Saturday, January 20, 2007

Remembering the Good Old Days

Reading Ronald A. Cass’s piece on Sandy Berger’s document theft, these paragraphs made me reminisce about the Clinton Presidency:

Politicians never like to admit mistakes. They see legitimate inquiries as politically inspired, which they often are. Changing the subject or shifting blame to others aren't tactics peculiar to the Clintons.

The Clintons, however, take the game of deny-deceive-and-distract to a new level. Their relentless personal attacks on Ken Starr were designed to undermine the credibility of information about Bill Clinton's perjury, to deflect attention from his own failings. Clinton's excessive reaction - complete with hyperbole, finger-wagging, and scolding - to a simple question from Fox News' Chris Wallace about his response to al-Qaeda is in the same vein. Something here touches a nerve.

This month marks six years without a Clinton Presidency. If the fates are kind to us, we’ll have another Clinton Presidency in a few years. It might not be good for America, but it would be a gold mine for talk show hosts and bloggers. Instant content!

The first and perhaps last Clinton Presidency made history in a few ways. Clinton was the first president never to stop campaigning and begin governing; it was the presidency of the permanent campaign. In fact, the campaign did not end with the presidency. Clinton is spinning his legacy now and will continue to campaign until he dies.

The Clinton Presidency set up a permanent war room to fight Republican attacks. If Clinton had set up a war room to wage war, he might have been a good president.

Clinton was the social metaphysician as President. Social metaphysics is a psychological problem in which a person places the opinions of other people above reality. What is true or good does not matter as much as what other people think. What Clinton actually accomplished was not as important as what he could make people think he accomplished. Polls became a metaphysical standard: if enough people approved of something the President did, then it was good.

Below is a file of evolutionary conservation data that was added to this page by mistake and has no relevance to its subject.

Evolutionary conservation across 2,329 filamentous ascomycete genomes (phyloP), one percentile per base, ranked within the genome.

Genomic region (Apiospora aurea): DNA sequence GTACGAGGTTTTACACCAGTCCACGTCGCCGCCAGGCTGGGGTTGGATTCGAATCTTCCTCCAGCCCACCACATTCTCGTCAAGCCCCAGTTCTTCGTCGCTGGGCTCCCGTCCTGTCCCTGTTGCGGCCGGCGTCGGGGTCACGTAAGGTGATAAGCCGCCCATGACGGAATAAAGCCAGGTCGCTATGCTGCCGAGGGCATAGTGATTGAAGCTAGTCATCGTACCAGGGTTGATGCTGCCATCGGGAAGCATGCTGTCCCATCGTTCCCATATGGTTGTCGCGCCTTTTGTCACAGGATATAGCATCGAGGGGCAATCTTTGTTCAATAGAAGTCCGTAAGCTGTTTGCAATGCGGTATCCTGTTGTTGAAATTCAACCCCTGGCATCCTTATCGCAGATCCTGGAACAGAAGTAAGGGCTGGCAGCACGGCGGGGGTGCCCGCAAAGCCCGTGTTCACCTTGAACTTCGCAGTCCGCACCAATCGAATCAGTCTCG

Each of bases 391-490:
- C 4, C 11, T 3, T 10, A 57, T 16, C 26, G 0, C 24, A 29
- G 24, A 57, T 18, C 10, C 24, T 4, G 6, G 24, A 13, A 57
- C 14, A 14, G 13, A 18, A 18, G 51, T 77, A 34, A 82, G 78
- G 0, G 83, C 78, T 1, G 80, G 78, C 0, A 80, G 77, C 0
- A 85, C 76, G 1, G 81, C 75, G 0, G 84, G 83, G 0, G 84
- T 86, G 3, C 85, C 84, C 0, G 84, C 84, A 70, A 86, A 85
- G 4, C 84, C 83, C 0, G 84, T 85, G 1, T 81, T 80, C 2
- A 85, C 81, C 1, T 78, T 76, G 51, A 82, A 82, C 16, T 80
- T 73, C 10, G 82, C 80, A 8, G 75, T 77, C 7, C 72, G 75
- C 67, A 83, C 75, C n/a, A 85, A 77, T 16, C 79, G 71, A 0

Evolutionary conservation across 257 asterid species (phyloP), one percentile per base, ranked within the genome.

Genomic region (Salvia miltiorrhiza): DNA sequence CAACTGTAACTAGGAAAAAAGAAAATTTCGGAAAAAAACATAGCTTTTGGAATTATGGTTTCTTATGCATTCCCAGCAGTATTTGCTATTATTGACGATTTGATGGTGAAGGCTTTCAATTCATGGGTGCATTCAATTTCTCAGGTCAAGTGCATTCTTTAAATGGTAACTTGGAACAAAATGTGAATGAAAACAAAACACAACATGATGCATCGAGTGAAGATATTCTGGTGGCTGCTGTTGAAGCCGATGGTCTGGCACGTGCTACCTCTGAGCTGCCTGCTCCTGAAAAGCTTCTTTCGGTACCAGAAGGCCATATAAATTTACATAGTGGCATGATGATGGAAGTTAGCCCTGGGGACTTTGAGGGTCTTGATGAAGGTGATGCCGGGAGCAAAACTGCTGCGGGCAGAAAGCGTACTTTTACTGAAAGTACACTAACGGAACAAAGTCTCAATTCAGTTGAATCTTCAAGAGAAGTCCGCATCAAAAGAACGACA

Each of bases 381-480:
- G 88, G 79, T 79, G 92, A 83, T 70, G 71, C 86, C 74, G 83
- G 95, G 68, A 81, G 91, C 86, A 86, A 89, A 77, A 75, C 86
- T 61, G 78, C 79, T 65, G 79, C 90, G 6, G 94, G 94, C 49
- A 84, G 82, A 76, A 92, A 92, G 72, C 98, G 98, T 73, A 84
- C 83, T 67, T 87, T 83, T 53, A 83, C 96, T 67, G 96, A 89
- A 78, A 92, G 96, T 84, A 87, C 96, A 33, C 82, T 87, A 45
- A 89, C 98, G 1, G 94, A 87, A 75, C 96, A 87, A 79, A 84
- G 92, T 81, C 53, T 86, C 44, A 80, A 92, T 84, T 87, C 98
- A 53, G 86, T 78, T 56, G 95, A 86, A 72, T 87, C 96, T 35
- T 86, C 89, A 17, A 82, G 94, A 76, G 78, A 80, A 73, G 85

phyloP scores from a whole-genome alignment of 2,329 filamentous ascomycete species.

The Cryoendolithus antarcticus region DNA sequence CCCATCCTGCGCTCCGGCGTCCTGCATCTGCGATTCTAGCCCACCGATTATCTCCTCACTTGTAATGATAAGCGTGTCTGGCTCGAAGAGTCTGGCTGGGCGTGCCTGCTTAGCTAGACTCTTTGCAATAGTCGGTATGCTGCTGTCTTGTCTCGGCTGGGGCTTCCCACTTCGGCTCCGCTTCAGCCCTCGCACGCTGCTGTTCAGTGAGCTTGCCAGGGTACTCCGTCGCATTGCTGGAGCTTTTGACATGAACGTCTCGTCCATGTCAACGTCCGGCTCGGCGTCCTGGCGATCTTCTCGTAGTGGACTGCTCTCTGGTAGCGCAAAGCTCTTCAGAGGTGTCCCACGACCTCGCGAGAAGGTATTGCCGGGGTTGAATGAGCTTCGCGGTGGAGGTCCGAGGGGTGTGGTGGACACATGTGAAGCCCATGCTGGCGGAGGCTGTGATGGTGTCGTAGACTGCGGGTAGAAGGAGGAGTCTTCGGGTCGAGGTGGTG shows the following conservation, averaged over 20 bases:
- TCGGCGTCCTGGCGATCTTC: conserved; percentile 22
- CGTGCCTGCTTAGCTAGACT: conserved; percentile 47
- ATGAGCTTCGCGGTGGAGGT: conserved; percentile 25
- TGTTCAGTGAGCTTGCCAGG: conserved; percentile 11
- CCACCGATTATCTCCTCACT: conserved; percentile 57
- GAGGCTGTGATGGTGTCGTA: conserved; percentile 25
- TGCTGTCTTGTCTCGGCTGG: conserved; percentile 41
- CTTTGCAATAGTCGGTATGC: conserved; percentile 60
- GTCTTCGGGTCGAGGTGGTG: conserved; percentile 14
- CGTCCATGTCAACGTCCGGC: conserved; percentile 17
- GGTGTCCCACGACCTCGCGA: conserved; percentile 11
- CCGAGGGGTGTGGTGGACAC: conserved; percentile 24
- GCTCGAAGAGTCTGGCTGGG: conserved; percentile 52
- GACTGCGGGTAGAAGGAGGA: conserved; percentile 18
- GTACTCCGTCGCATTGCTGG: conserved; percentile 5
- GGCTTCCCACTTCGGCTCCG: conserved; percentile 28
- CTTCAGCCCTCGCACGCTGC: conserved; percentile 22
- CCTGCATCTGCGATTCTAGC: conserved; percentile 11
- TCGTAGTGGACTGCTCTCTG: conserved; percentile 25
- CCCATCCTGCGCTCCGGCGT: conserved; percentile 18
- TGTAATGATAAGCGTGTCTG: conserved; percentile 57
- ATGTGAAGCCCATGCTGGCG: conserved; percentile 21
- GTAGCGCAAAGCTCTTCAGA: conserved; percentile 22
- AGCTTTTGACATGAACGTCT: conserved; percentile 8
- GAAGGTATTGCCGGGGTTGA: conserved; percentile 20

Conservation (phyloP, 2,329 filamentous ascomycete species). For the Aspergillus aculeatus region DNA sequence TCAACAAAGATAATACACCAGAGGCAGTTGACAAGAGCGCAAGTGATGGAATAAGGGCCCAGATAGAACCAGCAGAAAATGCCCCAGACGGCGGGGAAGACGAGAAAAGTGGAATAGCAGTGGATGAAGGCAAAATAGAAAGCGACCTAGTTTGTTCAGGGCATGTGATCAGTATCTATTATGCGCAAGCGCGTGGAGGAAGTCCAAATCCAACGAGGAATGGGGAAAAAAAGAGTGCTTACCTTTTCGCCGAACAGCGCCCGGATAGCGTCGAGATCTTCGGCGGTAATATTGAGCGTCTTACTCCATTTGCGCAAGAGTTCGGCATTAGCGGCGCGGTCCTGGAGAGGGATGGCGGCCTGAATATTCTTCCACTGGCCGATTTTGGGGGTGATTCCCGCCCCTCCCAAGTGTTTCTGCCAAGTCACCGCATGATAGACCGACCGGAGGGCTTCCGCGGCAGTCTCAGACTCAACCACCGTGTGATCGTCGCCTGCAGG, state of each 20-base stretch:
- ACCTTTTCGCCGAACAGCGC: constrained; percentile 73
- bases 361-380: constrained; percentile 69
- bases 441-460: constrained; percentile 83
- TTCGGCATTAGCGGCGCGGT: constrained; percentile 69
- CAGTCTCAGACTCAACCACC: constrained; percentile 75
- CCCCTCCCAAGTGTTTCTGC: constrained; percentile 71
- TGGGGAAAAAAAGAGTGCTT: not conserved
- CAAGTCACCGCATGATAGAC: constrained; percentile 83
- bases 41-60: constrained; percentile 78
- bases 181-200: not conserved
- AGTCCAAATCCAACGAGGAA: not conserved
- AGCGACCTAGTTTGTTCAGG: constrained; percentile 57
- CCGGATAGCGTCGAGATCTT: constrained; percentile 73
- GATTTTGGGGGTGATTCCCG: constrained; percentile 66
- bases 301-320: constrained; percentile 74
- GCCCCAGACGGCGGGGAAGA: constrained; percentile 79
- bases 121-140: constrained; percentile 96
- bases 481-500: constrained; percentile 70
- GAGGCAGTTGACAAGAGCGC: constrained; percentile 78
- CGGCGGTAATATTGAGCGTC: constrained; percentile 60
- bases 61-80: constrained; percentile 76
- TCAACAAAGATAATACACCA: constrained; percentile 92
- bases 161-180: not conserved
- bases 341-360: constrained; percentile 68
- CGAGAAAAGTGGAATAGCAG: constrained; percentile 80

It makes for an entertaining show if you can get past your initial disgust at a President so psychologically twisted that he can’t tell the difference between reality and the lies that come out of his mouth. How many normal people could say the following with a straight face?

It depends on what the meaning of the word 'is' is. If the--if he--if 'is' means is and never has been, that is not--that is one thing. If it means there is none, that was a completely true statement....Now, if someone had asked me on that day, are you having any kind of sexual relations with Ms. Lewinsky, that is, asked me a question in the present tense, I would have said no. And it would have been completely true.

The entertainment is intensified when the media decide their job is not to report the facts objectively but to serve as the propaganda arm of the Democrat Party. Hey, with Rush Limbaugh and Fox News propagandizing for the right, it's only fair if the New York Times and CBS pitch in for left.

An interesting question for the philosophers: how is this political culture of subjectivity related to modern philosophy? Certainly, postmodernism, with its idea of truth as “narrative” fits Clinton well. Multiculturalism’s idea of different ethnic groups and sexes having different ways of thinking is a development of Marx’s idea of different classes having different logics. Marx was a Hegelian, Hegel was influenced by Kant…

But I’m over my head now, as I’ve read very little German philosophy other than Nietzsche, and I’m too old to start. I just turned 50, you know, and some things are foolish for a 50-year old man to pursue, such as 19-year old girls. With my time on earth dwindling, surely it would be foolish to attempt to read German philosophers. That’s my excuse, anyway. Maybe I should take a poll to see if I’m right.


Anonymous said...


You seem very depressed about being 50. I can understand as I am now 38 and I live in terror of turning 40. I can remember being 21 and thinking 30 was ancient. There's a line from the play Chicago that goes "I'm older than I ever thought I would be."

Anyway, I love your blog. I just wanted to post to commiserate with you.

Damn, I miss 19 year olds.

John Kim

Anonymous said...

Make that 19-year-old girls.

John Kim

Myrhaf said...

Thanks, John. I'm not really depressed about being 50. As George Burns used to say, considering the alternative...

It has made me more intensely aware that my time is finite and I need to manage it better. I need to think more about values and priorities -- a common reaction, I would guess, to turning 50. Although my body is aging, my mind and my spirit are still active and in many ways are still young. I have more intellectual curiosity than some teenagers I know. Which is not saying much, actually.